Guelzo claims ownership of Lincoln in the name of "bona fide Lincolnites" and criticizes the presence of "only one ... Lincoln specialist" among the contributors to Foner's edited volume. On the face of it, that might seem a bizarre complaint, as the collection includes essays by three winners of the Lincoln Prize (which Guelzo has won twice), one second-place finisher, and one finalist--all for books with Lincoln's name in their titles. If these are historians who have written about Lincoln, however, most haven't made the study of his life the exclusive or predominant focus of their scholarly work.

And therein lies the rub. For Guelzo--who has complained recently of the dearth of college courses that focus just on Lincoln--to be a Lincoln specialist is, quite literally, to specialize in the study of Lincoln. For Foner, that's exactly the problem with too much recent scholarship on the 16th president, which seems to assume that "[t]o understand Lincoln ... one has to study only the man himself." Our Lincoln, Foner writes in the preface, aims instead "to bring to bear on the study of Lincoln some of the new interpretations of Lincoln's era, in the hope of producing a more nuanced understanding of the man and his world."

Readers can reach their own judgments about the merits of the two approaches--in general and in this case specifically. I'll close by offering one bit of unsolicited advice to Guelzo: if you're really determined to scoff at the non-specialists, you'd better get your own Lincoln facts right. The line about Lincoln having it "in his mind for a long time to war upon slavery" came from Joseph Gillespie, not Isaac Arnold. At least, that's what I read somewhere.

Tuesday, March 10, 2009

Another Post Hoc Prophecy Revealed

As is being widely reported, the Smithsonian Institution today cracked open Abraham Lincoln's pocket watch to reveal a hidden inscription inside.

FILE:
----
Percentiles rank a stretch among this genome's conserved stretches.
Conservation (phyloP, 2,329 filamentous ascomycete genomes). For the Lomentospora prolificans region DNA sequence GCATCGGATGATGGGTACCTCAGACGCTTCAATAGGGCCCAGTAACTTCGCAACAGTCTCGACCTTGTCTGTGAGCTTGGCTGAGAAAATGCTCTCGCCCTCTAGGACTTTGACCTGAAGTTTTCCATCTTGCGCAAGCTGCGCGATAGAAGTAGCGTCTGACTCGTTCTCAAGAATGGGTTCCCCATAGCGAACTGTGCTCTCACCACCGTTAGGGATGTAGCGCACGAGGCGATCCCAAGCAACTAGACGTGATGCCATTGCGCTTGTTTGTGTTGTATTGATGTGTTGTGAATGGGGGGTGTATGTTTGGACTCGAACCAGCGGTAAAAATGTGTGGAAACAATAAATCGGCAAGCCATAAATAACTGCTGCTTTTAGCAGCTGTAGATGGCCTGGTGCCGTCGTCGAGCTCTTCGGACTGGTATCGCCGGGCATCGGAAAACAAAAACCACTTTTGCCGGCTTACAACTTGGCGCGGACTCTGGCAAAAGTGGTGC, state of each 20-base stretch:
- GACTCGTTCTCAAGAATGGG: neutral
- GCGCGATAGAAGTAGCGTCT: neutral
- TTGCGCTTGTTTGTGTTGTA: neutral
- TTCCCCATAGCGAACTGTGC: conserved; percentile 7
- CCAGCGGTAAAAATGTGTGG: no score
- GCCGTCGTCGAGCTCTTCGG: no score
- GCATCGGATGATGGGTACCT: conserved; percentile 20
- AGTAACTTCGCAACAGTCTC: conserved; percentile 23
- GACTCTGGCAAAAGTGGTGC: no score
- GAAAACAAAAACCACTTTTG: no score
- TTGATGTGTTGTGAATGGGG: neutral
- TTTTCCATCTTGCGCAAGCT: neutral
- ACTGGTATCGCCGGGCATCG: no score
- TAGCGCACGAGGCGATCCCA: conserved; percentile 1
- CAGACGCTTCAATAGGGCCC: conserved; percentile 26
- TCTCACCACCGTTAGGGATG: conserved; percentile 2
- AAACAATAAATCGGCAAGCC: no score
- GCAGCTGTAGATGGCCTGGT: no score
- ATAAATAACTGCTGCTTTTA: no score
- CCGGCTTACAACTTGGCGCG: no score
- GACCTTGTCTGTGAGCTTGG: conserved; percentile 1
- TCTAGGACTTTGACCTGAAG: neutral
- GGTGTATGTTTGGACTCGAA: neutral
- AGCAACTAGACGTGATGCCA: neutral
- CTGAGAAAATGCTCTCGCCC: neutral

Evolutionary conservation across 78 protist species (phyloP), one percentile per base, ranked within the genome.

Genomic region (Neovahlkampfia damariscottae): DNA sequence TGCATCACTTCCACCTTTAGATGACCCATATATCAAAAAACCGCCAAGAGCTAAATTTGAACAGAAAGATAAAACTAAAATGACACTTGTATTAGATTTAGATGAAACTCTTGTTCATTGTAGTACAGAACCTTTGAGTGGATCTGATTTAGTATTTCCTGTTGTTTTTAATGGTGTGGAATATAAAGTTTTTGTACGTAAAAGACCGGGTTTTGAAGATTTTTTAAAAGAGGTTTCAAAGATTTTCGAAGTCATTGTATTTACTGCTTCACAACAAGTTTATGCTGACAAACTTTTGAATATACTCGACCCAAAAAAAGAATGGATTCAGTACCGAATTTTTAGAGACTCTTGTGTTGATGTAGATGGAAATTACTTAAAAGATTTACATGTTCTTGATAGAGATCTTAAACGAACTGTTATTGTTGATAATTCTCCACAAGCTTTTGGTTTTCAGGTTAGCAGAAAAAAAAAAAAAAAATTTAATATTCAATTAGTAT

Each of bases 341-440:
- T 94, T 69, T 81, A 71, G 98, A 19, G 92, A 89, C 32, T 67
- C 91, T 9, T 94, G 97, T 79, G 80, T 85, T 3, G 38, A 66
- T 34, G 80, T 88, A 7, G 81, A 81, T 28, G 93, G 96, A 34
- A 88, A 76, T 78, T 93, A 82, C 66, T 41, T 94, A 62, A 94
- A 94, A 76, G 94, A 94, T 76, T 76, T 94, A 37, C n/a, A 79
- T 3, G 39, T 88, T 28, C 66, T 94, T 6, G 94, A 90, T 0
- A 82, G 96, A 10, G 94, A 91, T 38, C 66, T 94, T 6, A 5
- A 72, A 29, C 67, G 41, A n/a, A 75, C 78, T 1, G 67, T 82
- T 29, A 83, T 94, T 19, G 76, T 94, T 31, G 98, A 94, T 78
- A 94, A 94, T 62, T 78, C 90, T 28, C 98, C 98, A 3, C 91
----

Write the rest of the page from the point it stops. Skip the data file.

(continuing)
And therein lies a tale of the vagaries of human memory and the meaning of the Civil War.

The story goes like this:

In the midst of the secession crisis in 1861, Abraham Lincoln found time to send out his pocket watch to be repaired. It was sitting on the watchmaker's bench when news reached Washington of the bombardment of Fort Sumter, and the watchmaker, Jonathan Dillon, seized the moment to etch a message inside the time piece before returning it to the president.

Dillon never mentioned the inscription to his customer, but he passed on stories about it to his family.

Here's what Dillon inscribed inside the watch (view the inscription):

"Jonathan Dillon April 13, 1861. Fort Sumter was attacked by the rebels on the above date. Thank God we have a government."

And here is how he later remembered it, according to a 1906 newspaper report:

"The first gun is fired. Slavery is dead. Thank God we have a President who at least will try."

Dillon, in other words, had mis-remembered the inscription and credited himself with foreseeing slavery's demise even before the Stars and Stripes had come down in Charleston harbor. He injected his later understanding of the war's outcome and significance into his furtive act of April 1861.

This sort of thing is hardly surprising. In terms of Lincoln lore, it reminds me of his cousin John Hanks's claim--35 years after the fact--that a youthful Abe, upon seeing a slave auction in New Orleans, had declared "if ever I get a chance to hit that thing I'll hit it hard."

The moral of both stories: there's no foresight like hindsight.

Monday, March 09, 2009

Loving and Hating Abe

Loving Abe is artist Maira Kalman, who recently prepared a visual op-ed for the New York Times, "In Love with A. Lincoln":

Hating Abe is ... Maryland--or at least, the state's official song, "Maryland, My Maryland," which begins:

The despot’s heel is on thy shore,
His torch is at thy temple door,
Avenge the patriotic gore
That flecked the streets of Baltimore,
And be the battle queen of yore,
Maryland! My Maryland!

You might think that referring to Lincoln as a "despot" and "tyrant" (verse 7) is a bit much to stomach as the country celebrates the bicentennial of his birth. But a legislative hearing last week drew a crowd largely opposed to one state Senator's proposal to change the lyrics:

The Senate hearing was packed with Confederate re-enactors, amateur historians, teachers and a seventh-grader who said she loves the state song, which taught her the meaning of "despot."

For more than 50 years, lawmakers have periodically tried to dethrone Maryland, My Maryland, written in 1861 by James Ryder Randall and codified as the state song in 1939. Randall, 22 at the time, penned the lyrics after learning that his former college roommate had been killed in a Pratt Street riot between Confederate sympathizers and Union soldiers from Massachusetts, the history goes.

Many of those testifying yesterday said they were present seven years ago, the last time [State Senator Jennie] Forehand unsuccessfully tried to do away with Randall's words. She wants to replace them with a more pacifist version written in 1894 by John T. White, an Allegany County teacher.

The Lincoln-Douglas Debates Reinterpreted

or at least caffeinated: